Mr Beirman was quoted as saying: “When we in the travel industry deal with crisis, it has to be appreciated that crises can result from actual loss and damage to business and reputation and perceptual loss and damage to business or reputation. The PATA webinars are designed to help tourism industry professionals manage both.”

Mr van Walbeek was quoted as saying: “Many destinations have suffered not only from the immediate personal and economic impact from crisis, but also from the ongoing and residual damage which makes it even harder to restore confidence in the destination as a safe, desirable place to visit.”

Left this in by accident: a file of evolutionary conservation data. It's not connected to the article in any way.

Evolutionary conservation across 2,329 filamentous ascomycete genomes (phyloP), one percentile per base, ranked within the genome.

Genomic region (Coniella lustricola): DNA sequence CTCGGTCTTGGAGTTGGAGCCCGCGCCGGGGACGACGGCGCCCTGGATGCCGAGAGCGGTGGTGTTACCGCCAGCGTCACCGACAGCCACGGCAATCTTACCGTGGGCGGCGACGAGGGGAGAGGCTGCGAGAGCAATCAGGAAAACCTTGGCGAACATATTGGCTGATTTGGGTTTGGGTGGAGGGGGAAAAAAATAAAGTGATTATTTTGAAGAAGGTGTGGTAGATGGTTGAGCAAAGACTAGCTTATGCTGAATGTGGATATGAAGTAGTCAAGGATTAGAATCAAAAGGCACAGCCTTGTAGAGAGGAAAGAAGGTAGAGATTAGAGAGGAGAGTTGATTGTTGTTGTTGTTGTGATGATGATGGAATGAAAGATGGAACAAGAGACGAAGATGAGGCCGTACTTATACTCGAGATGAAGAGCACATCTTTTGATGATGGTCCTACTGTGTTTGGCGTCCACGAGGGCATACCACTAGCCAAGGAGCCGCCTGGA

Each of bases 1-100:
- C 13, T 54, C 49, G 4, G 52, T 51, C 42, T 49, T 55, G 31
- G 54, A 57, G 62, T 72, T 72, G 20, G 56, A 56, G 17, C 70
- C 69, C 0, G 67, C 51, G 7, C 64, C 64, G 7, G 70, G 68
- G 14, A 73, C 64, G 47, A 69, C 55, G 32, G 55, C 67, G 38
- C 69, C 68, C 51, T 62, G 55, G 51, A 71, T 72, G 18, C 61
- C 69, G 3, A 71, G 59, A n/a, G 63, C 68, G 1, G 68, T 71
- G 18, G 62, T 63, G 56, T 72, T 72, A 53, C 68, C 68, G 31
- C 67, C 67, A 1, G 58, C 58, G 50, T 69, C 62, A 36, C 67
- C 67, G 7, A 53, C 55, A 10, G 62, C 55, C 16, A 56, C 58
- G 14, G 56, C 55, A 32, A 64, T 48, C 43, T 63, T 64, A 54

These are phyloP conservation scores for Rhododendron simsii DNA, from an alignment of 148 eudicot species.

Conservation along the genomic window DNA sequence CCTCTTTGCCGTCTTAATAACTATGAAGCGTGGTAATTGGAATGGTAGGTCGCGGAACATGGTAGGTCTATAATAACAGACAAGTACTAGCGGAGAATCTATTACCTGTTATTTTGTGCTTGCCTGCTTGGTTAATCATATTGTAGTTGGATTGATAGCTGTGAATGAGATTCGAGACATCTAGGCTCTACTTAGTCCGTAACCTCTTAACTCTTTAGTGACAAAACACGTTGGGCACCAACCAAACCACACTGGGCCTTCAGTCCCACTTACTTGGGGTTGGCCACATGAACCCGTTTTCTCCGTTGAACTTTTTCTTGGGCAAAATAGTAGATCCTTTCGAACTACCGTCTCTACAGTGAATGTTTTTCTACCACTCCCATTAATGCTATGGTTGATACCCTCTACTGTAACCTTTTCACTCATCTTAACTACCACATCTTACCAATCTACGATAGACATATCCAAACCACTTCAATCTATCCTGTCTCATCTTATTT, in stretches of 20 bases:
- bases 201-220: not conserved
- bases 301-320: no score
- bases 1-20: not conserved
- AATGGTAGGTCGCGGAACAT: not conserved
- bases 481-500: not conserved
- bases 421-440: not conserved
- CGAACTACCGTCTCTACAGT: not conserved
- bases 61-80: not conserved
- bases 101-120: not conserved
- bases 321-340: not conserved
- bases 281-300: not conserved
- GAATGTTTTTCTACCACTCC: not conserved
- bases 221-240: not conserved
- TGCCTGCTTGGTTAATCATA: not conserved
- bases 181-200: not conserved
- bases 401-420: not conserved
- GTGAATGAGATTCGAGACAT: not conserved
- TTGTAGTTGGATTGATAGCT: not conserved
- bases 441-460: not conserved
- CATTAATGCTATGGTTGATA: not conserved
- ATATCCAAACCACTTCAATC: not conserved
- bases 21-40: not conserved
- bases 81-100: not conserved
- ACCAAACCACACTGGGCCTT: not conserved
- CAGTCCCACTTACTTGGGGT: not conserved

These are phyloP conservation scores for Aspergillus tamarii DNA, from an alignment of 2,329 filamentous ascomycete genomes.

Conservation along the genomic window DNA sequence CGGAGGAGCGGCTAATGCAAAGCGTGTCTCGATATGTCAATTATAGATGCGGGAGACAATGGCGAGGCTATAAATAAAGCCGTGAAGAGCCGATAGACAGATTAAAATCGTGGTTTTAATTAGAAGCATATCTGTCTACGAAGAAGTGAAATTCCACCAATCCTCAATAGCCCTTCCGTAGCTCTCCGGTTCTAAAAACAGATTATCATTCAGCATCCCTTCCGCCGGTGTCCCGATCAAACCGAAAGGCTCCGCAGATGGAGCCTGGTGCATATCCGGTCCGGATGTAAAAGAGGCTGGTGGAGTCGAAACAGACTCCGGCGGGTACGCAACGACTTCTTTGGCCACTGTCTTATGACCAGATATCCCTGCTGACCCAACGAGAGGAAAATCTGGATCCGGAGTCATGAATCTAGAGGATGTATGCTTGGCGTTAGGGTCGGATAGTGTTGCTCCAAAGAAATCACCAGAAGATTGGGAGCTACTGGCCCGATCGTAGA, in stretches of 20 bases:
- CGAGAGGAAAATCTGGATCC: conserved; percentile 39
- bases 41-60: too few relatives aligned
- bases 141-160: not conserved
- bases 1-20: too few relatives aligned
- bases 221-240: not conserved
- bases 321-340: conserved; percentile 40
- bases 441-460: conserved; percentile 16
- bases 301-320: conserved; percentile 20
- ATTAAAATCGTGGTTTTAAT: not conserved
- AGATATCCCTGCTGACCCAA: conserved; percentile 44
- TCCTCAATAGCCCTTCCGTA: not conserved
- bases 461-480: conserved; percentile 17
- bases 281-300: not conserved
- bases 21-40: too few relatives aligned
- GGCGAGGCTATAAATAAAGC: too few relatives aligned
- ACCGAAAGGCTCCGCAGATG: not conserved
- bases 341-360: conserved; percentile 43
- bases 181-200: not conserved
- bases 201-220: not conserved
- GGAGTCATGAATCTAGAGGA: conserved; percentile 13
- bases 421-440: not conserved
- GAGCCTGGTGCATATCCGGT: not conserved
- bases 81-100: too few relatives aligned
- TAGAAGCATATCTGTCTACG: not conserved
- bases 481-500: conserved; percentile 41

“The webinars will offer many practical tips and ideas on how you can reduce risk, be better prepared for critical scenarios, and — most importantly — bounce back quickly,” the announcement says.

In essence, the webinars will dispense treatment to help the industry recover from a sickness, not to prevent the sickness in the first place.

However, Prof Somchai’s remarks will put pressure on local, regional and international travel organisations to shift focus on pre-crisis preventive strategies rather than post-crisis convalescence and recuperation. Having been alerted in advance, ignoring the warnings will leave them open to strong accountability questions should the man-made crisis lead to major losses in terms of income and jobs.

In an age of the Arab spring, the “occupy movement” and explosion of global demand for democratic rights, doing nothing to prevent crises is rapidly fading as a strategy option.